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July 3, 1908





J. E. Stroud of Howard, Kas., De-
clares Mr. Crittenden Is the Only
Person, Except a Hypnotist,
Who Can Relieve Him.

"I want to see the mayor and see him at once."

"He's busy now. Won't you have a seat?"

"No I won't. I said I wanted to see the mayor right now, and I meant it. I am under the spell of a hypnotist and may jump in front of a street car at any moment. I want the mayor to break this spell. I have come all the way here to have him do it."

The foregoing dialogue took place yesterday afternoon in the office of Mayor Thomas T. Crittenden, Jr. between a tall, slender man with constantly shifting eyes and the mayor's secretary.

The mayor himself over heard the conversation and took a look at the man who was laboring under hypnotic influence. Something about him made his honor nervous. With visions of bombs, infernal machines and other anarchistic toys, the mayor closed his door and hurried to the telephone.

"Hello, police headquarters?" he asked. "Let me talk to the captain. Is that you, Captain Whitsett? Well, I wish you would send up here to my office and take a man out that is acting queer. This is the mayor."

Captain Whitsett went up himself. When he got there the mayor was leaning over the railing of his office and talking "real nice" to the man. He was taken in charge and locked up in the matron's room.


To Dr. Paul Lux, who examined him later, the man gave the name of J. E. Stroud of Howard, Kas. He looks to be 30 years old but said that he graduated with a class of about 270 at the Kansas State university on June 10. He said he had taught school at Galva and Jamestown, Kas.

"I came all the way here June 15 to see the mayor about removing a hypnotic influence which has been over me since March 28, last."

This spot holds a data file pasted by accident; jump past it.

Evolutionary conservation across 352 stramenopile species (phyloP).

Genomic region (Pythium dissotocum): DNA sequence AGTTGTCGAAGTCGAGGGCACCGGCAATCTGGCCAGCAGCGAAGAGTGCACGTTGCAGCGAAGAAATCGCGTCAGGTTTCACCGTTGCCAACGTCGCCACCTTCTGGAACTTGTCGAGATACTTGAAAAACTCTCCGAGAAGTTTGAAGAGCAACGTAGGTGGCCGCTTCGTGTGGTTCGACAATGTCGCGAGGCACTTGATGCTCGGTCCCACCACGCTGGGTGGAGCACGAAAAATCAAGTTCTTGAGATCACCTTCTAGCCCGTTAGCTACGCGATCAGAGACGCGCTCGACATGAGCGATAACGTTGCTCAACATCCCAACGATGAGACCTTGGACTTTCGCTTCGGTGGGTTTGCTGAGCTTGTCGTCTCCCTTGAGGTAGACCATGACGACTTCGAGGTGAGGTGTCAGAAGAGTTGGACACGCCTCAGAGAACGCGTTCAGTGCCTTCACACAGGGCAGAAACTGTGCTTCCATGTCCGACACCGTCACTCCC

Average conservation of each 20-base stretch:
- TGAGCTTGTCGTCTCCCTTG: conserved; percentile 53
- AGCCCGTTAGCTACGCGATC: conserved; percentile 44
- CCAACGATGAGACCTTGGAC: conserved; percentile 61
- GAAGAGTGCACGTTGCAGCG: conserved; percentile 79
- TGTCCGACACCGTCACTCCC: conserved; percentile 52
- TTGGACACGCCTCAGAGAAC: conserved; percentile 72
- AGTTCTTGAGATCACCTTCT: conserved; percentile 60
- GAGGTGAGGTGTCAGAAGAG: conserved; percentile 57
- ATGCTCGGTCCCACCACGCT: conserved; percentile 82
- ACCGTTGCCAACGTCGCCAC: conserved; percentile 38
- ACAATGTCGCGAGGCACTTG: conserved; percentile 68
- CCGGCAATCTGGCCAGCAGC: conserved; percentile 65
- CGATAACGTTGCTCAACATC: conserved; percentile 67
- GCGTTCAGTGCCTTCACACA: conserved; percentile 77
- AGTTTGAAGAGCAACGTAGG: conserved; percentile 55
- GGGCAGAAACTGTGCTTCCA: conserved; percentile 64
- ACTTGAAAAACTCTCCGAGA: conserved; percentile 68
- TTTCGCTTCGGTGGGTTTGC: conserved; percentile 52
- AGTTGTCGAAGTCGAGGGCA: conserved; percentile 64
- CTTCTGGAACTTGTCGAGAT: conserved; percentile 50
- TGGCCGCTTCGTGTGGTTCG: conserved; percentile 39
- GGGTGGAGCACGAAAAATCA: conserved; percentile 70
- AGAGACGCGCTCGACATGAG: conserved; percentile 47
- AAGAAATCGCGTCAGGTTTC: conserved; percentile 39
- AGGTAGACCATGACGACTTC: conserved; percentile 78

Stroud said he did not know the name of the man who had cast the spell on him, but believed it was a New York traveling man with whom he talked at dinner in a Howard, Kas., hotel, March 28.

"Did you know that the man was a hypnotist?" asked Dr. Lux. "When did you first realize that he had hypnotized you?"

"I didn't know it at first, of course," replied Stroud, "or I would have left him. He held my conversation about fifteen minutes longer than I intended and I felt that I could not get away from him. His eyes were funny, but I suspected nothing until a few days later when I found myself acting solely by suggestions that came to me and doing things I had not done before."

Just at this point, Stroud, who was sitting on the edge of a bed, reached out with his right hand and smoothed out the top spread. Jerking his hand away quickly he said: "There, do you see that? Did you notice what I did then?"


The doctor had not noticed. Stroud seemed surprised that he had overlooked such an unusual thing as a man smoothing out a bedspread.

"Didn't you see me straighten out that cover? Well, that man caused me to do that. I am not in the habit of smoothing out bedspreads. I wish the mayor had taken this spell off. I believe he is the only one here to do it. In fact I came here just to have him do it."

At another time Stroud scraped a splinter from the floor with the toe of his right shoe. That, too, was caused by the same hypnotic influence. He said that when he arrived here he thought of hunting up another hypnotist and having him try his art at removing a spell cast by another of his profession. The idea always came back to him that Mayor Thomas T. Crittenden, Jr., was the only man in the wide world to remove such influences. "And he actually wouldn't do it," Stroud said sadly; "what do you think of that?"

Stroud said that at times he was able to do exactly the opposite of the hypnotist's suggestions, but that it was a mental strain. Stroud is now being held and relatives at Howard, Kas., will be notified.

Stroud said that if he knew where he could find the hypnotist he would wire him to get busy and look the other way for a while.

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